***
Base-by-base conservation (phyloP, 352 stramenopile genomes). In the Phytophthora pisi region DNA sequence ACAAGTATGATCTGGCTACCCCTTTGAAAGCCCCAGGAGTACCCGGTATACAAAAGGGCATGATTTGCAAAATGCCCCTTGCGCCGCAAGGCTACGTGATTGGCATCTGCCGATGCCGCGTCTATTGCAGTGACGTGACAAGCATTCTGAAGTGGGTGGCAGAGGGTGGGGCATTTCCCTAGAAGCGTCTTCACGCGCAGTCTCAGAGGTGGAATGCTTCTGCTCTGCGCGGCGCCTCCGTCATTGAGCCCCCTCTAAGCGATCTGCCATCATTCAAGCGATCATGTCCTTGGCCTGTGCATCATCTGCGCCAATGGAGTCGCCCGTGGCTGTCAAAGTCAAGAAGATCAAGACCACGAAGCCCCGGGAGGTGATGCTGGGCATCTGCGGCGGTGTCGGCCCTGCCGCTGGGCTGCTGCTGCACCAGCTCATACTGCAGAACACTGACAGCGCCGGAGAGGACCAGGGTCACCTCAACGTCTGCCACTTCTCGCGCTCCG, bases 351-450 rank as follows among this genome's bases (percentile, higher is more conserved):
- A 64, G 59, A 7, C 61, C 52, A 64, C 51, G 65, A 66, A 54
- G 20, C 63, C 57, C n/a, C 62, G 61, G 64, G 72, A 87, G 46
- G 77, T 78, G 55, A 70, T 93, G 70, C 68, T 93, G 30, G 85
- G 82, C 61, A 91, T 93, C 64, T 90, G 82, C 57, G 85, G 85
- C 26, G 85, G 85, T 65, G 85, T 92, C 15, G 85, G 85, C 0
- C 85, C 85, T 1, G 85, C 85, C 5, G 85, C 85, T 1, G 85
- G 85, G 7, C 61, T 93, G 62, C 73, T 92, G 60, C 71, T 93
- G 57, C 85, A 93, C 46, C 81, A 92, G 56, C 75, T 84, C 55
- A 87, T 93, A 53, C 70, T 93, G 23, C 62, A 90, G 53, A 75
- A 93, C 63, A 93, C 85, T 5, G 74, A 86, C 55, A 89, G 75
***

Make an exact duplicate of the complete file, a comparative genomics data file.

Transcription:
Base-by-base conservation (phyloP, 352 stramenopile genomes). In the Phytophthora pisi region DNA sequence ACAAGTATGATCTGGCTACCCCTTTGAAAGCCCCAGGAGTACCCGGTATACAAAAGGGCATGATTTGCAAAATGCCCCTTGCGCCGCAAGGCTACGTGATTGGCATCTGCCGATGCCGCGTCTATTGCAGTGACGTGACAAGCATTCTGAAGTGGGTGGCAGAGGGTGGGGCATTTCCCTAGAAGCGTCTTCACGCGCAGTCTCAGAGGTGGAATGCTTCTGCTCTGCGCGGCGCCTCCGTCATTGAGCCCCCTCTAAGCGATCTGCCATCATTCAAGCGATCATGTCCTTGGCCTGTGCATCATCTGCGCCAATGGAGTCGCCCGTGGCTGTCAAAGTCAAGAAGATCAAGACCACGAAGCCCCGGGAGGTGATGCTGGGCATCTGCGGCGGTGTCGGCCCTGCCGCTGGGCTGCTGCTGCACCAGCTCATACTGCAGAACACTGACAGCGCCGGAGAGGACCAGGGTCACCTCAACGTCTGCCACTTCTCGCGCTCCG, bases 351-450 rank as follows among this genome's bases (percentile, higher is more conserved):
- A 64, G 59, A 7, C 61, C 52, A 64, C 51, G 65, A 66, A 54
- G 20, C 63, C 57, C n/a, C 62, G 61, G 64, G 72, A 87, G 46
- G 77, T 78, G 55, A 70, T 93, G 70, C 68, T 93, G 30, G 85
- G 82, C 61, A 91, T 93, C 64, T 90, G 82, C 57, G 85, G 85
- C 26, G 85, G 85, T 65, G 85, T 92, C 15, G 85, G 85, C 0
- C 85, C 85, T 1, G 85, C 85, C 5, G 85, C 85, T 1, G 85
- G 85, G 7, C 61, T 93, G 62, C 73, T 92, G 60, C 71, T 93
- G 57, C 85, A 93, C 46, C 81, A 92, G 56, C 75, T 84, C 55
- A 87, T 93, A 53, C 70, T 93, G 23, C 62, A 90, G 53, A 75
- A 93, C 63, A 93, C 85, T 5, G 74, A 86, C 55, A 89, G 75